Hyporesponsiveness and its clinical implications after vaccination with polysaccharide or glycoconjugate vaccines

Jan Poolman*, Raymond Borrow

*Corresponding author for this work

    Research output: Contribution to journalReview articlepeer-review

    121 Citations (Scopus)

    Abstract

    Hyporesponsiveness (immune tolerance) follows vaccination with meningococcal polysaccharide and many pneumococcal polysaccharide serotypes. Hyporesponsiveness after Haemophilus influenzae type b polysaccharide vaccination has not been directly observed, but may follow exposure during disease in some individuals. Use of currently licensed conjugate vaccines has not been associated with hyporesponsiveness to date, with the possible exception of pneumococcal serotype 3. Introduction of polysaccharide vaccines anywhere into a conjugate vaccination schedule may result in reduced immune responses on subsequent exposure. This review of vaccine-induced hyporesponsiveness and its potential clinical implications considers recent evidence suggesting that hyporesponsiveness may occur for specific components of combined conjugate vaccines, such as pneumococcal serotype 3. These data have implications for the development of new multivalent vaccines.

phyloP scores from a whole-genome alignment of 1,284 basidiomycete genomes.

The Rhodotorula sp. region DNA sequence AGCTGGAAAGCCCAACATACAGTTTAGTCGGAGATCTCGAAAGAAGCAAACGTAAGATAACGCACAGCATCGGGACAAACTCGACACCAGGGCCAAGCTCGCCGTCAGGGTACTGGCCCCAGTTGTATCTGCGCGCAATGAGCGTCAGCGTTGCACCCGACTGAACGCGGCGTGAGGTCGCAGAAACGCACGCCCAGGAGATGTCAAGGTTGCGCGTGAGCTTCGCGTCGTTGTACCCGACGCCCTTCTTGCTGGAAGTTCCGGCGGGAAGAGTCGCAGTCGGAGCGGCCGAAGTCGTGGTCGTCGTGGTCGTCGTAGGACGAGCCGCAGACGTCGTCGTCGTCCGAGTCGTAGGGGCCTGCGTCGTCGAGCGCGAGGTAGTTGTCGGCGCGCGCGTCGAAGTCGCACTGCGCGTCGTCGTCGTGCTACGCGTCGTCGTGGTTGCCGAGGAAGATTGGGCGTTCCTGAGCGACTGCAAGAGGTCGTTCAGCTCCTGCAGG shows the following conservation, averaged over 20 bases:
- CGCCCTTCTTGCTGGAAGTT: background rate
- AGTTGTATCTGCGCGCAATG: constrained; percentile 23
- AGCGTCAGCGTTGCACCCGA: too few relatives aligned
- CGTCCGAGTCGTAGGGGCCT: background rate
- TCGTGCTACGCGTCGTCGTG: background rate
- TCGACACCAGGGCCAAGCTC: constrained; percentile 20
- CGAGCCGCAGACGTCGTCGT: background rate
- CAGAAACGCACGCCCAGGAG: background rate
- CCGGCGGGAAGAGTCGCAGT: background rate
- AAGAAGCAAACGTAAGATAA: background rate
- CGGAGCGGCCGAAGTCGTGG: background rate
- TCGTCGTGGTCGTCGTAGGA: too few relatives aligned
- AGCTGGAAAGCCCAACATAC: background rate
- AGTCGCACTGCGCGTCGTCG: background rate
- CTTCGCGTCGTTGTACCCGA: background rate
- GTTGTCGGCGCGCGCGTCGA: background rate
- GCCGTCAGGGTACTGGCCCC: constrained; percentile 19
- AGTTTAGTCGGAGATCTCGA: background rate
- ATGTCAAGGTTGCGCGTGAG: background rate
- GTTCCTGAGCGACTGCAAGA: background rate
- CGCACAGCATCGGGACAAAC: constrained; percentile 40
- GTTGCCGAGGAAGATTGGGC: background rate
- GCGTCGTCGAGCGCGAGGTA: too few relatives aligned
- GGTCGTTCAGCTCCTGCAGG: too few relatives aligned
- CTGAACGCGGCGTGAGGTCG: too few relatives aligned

Original languageEnglish
    Pages (from-to)307-322
    Number of pages16
    JournalExpert Review of Vaccines
    Volume10
    Issue number3
    DOIs
    Publication statusPublished - Mar 2011

    Bibliographical note

    Funding Information:
    Jan Poolman is an employee of GlaxoSmithKline Biologicals. Ray Borrow has received assistance to attend scientific meetings from Pfizer, Novartis, Sanofi Pasteur and Baxter Bioscience and has served as an ad hoc consultant for Pfizer, GlaxoSmithKline Biologicals, Novartis, Sanofi Pasteur and Baxter Bioscience. Industry honoraria received for consulting, lecturing and writing are paid directly into Central Manchester and Manchester Children’s University Hospitals NHS Trust endowment fund. Ray Borrow has performed contract research on behalf of the Health Protection Agency (funded by Pfizer, Novartis, Baxter Bioscience, GlaxoSmithKline Biologicals and Sanofi Pasteur). The authors have no other relevant affiliations or financial involvement with any organization or entity with a financial interest in or financial conflict with the subject matter or materials discussed in the manuscript apart from those disclosed.

    Funding Information:
    Writing assistance was utilized in the production of this manuscript. Joanne Wolter assisted in writing the first draft of the manuscript. Funding for this assistance was provided by GlaxoSmithKline Biologicals.

    Copyright:
    Copyright 2011 Elsevier B.V., All rights reserved.

    Keywords

    • conjugate vaccines
    • hyporesponsiveness
    • immune tolerance
    • vaccination

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